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Outfest 2020: Don’t miss “Dramarama,” the semi-autobiographical feature debut from Jonathan Wysocki

Outfest 2020 kicks off today and even if we can’t all be together at the DGA or Ford Theater as in past years, kudos to organizers for putting together an impressive program to be enjoyed at home – or at an outdoor drive-in!

(Link to digital film guide HERE)

One of the movies that I’ve just seen and am completely in love with is Dramarama. Jonathan Wysocki’s nostalgic, funny debut feature is a poignant love letter to drama nerds, late bloomers, and the intense friendships of youth. It’s set in 1994 and that makes all the difference when it comes to accepting yourself and being open with your friends. It resonated so deeply with me because it was at that time I was in the process of coming out to everyone I knew.

Here’s the film’s synopsis: It’s the end of summer, 1994, and theater nerd Gene is preparing for his high school drama friends’ final murder mystery slumber party. The theatrical hostess, Rose, will fly off to start college the next morning, followed by earnest Claire, magnetic Oscar, and sarcastic Ally. Yet Gene has bigger problems than being left behind by his best friends: he wants to come out of the closet – but is terrified of what his sheltered Christian confidants might think.

Wysocki’s semi-autobiographical film is rooted in his memories of growing up in Escondido, California, as a Catholic, closeted gay teen who flourished in the theatre.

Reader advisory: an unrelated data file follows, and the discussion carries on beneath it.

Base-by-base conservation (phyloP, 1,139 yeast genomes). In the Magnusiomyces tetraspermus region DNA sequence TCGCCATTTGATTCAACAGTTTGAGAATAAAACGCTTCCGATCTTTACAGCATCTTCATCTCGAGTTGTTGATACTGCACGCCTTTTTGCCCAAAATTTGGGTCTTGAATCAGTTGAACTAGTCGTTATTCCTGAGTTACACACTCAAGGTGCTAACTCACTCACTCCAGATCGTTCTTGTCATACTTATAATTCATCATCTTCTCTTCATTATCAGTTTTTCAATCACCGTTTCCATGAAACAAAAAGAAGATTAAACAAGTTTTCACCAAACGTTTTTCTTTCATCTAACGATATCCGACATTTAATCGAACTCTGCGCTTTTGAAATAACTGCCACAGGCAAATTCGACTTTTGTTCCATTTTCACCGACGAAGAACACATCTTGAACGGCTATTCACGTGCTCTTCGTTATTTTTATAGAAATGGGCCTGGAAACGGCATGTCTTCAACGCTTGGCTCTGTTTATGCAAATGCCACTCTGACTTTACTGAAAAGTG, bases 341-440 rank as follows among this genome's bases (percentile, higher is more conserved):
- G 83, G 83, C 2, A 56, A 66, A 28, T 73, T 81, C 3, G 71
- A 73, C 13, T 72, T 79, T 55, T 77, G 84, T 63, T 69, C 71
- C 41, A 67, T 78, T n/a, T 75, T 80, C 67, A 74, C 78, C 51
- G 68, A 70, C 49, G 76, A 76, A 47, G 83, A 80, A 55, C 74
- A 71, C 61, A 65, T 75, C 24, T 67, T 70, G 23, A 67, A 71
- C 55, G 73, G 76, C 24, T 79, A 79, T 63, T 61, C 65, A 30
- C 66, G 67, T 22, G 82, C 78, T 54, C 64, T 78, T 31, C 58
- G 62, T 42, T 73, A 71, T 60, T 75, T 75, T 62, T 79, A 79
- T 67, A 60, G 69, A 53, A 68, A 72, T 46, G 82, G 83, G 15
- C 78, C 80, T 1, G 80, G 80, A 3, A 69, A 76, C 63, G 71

“It was the early 90s, and most peers in my high school were proudly Christian and toed the line on keeping homophobia alive and well,” says Wysocki (pictured, right). “My tightly-knit drama friends and I, however, were full of contradictions: parroting our parents’ conservative beliefs while sneaking out to watch art house films like The Crying Game and The Piano. Looking back, I realized I had never seen teens quite like us on screen. Typically, coming-of-age films favor the rebellious kids who go against the grain and can’t wait to grow up, experimenting with alcohol, drugs and/or sex along the way. We were having bombastic murder mystery parties swilling Martinelli’s non-alcoholic sparkling cider! It felt like there was a cinematic void for the in-betweeners; the uncertain, works-in-progress teens who feared growing up rather than rushing towards adulthood.”

Dramarama is an atypical coming out film in that its queer characters are not granted a liberating “coming out” moment.

“My community in 1994 had no support network for coming out, so all the LGBTQIA+ kids like me and my friends stayed firmly in the closet,” Wysocki explained. “And while much progress has been made since then, full equality has yet to arrive. To this day, queer kids still worry about what might happen if they come out, and I wanted this film to reflect that reality so young people know it’s okay to wait if you don’t feel safe or ready.”

Those strong feelings and repressions had to be channeled somewhere and drama was the space where Wysocki and friends could express themselves in boundless ways and rarely get called out for it.

“It was a license to be free and let it all out,” he said. “I wanted the close friends in Dramarama to live off the lifeblood of theatrical improvisation, whether it’s bursting into a Sondheim song, inventing a clever double-entendre, or reenacting a scene from the movie Clue. Performance becomes their chosen way to deal with their emotions, inspired by the intense energy, creativity, and humor I witnessed as a drama kid.”

Here is a LINK to the Outfest website so you can access the film once it become available on Saturday, August 22.

Watch all 160+ 2020 Outfest Los Angeles LGBTQ Film Festival films, filmmaker & celeb conversations, and live events for one low price over 11-days. Films are released daily and will remain up for 72 hours. This pass also includes a complimentary one-year subscription to Outfest Now, the new exclusive streaming destination.



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